mistreatment was because of her race. Also, the alleged mistreatment is
not sufficient to constitute a hostile work environment. Espinosa's main
complaints are in regards to the rat incidents, the lighting incident,
and her supervisor watching her go to the bathroom.
To be a hostile work environment the harassment must be pervasive.
Espinosa states in her answer that she was "forced to work with rats
running around her feet" and she would have this court envisage her
working day after day with rats scurrying around her feet. In truth she
only claims to have seen rats on two occasions during the entire time she
worked at GM. She admits that GM took steps
to address the situation by placing additional traps in her area.
(R SF 75). Espinosa claims that one day the lights were turned off in her
work area. However, the light on her machine remained on and when she
complained all the lights were turned back on. (R SF 68, 69). Espinosa
also claims that Ward would watch her go to the bathroom. However, she
does not indicate that Ward spied on her in the bathroom or made any
comments to her when she would go to the bathroom. She merely claims that
he watched her and followed her to the bathroom. (R SF 48). Whether or
not we approve of Ward's actions and his manner of supervision is not for
us to decide. See Mills v. Health Care Serv. Corp.,
171 F.3d 450, 459 (7th Cir. 1999)(stating that the courts are not intended to
serve as a "super-personnel department" that reviews each an every
business decision of an employer). A supervisor is obligated to monitor
subordinates and thus it is not entirely unthinkable for a supervisor to
keep track of an employee when she leaves the work area. Such conduct is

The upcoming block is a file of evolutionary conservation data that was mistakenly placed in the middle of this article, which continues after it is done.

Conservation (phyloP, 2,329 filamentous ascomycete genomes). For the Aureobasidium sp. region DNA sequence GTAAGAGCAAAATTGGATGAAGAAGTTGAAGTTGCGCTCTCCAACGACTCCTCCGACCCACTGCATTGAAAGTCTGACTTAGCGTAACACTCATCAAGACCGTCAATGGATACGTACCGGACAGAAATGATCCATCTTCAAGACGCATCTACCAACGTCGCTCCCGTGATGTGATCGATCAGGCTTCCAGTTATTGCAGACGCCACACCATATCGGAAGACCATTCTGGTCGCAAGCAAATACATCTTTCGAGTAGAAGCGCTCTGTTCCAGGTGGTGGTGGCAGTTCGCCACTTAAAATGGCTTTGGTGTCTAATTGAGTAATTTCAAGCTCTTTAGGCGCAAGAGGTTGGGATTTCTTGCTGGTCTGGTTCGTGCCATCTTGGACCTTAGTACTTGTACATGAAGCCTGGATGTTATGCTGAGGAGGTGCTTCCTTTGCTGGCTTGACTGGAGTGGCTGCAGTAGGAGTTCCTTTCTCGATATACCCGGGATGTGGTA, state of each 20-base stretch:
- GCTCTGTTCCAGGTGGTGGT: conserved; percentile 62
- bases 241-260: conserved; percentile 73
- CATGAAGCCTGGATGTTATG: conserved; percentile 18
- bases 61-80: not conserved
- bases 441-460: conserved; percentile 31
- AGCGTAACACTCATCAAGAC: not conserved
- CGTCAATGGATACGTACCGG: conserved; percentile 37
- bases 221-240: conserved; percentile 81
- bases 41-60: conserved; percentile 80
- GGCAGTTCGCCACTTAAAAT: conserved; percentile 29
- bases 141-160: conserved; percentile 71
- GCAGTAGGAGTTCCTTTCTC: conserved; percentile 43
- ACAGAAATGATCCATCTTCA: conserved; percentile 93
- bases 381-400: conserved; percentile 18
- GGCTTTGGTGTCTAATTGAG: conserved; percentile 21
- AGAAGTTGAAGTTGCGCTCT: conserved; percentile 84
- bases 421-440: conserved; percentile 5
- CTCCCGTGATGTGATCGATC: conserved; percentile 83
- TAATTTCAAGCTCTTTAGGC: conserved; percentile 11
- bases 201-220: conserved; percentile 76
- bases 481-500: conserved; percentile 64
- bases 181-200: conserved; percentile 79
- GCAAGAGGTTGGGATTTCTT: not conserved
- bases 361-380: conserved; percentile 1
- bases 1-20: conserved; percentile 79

not sufficiently severe to interfere with Espinosa's work performance.
Espinosa also admitted that she does not know if Ward watched other
employees when they went to the bathroom. (R SF 49). Considering all of
the alleged mistreatment against Espinosa cumulatively no reasonable
trier of fact could find it sufficiently severe, frequent, or pervasive
to unreasonably interfere with Espinosa's work performance.
We emphasize that it did not unreasonably interfere with her work
performance. Espinosa claims that she started taking medication for her
anxiety because of the alleged mistreatment at work, but her anxiety was
not reasonable. For example, she claims to have been traumatized because
a supervisor laughed at her on one occasion (SAF 43) and complains mat
when the lights were turned off in her work area she asked a supervisor
to turn the lights back on and that, although they were turned back on,
the supervisor "put his hands over his ears and then walked away." (R SF
68). She also alleges that a supervisor was "arrogant" and "talk[ed] down
to [her]." (R SF 78). While a reasonable employee may find such conduct